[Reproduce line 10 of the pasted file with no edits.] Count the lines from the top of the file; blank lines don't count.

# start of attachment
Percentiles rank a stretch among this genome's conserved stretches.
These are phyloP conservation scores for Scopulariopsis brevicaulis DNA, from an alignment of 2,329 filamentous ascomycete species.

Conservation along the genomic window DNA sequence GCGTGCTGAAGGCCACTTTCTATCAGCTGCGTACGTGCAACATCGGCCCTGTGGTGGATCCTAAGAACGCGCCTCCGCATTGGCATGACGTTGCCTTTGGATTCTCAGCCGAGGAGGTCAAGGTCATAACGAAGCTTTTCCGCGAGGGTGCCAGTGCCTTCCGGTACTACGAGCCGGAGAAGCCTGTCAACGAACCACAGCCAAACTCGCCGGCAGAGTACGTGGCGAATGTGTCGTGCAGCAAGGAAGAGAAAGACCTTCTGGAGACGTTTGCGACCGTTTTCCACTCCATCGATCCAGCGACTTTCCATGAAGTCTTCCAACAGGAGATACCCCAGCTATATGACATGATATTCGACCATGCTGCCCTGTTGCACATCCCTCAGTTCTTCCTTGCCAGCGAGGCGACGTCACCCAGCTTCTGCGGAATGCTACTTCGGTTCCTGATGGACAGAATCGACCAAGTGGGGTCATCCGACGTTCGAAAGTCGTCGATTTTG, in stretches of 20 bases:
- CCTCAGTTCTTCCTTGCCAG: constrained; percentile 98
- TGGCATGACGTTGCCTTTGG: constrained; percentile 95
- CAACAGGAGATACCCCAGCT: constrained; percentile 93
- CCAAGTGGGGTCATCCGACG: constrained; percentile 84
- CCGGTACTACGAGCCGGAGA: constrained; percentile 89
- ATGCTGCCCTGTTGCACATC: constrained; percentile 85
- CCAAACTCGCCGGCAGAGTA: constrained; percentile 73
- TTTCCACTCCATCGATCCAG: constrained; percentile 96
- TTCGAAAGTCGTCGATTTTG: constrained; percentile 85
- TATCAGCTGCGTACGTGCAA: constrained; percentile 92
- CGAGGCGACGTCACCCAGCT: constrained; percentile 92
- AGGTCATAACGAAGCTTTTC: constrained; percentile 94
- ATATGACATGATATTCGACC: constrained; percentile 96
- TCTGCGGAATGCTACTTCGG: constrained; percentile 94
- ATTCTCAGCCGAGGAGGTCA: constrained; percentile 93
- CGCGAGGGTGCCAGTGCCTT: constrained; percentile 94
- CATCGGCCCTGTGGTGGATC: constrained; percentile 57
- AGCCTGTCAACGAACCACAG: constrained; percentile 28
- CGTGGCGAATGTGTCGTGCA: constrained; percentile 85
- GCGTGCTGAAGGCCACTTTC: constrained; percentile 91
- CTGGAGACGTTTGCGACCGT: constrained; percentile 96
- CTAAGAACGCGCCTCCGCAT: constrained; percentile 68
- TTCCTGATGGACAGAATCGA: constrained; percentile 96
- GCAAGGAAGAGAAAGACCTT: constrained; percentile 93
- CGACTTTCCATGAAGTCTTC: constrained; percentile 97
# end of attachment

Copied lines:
- CCAAACTCGCCGGCAGAGTA: constrained; percentile 73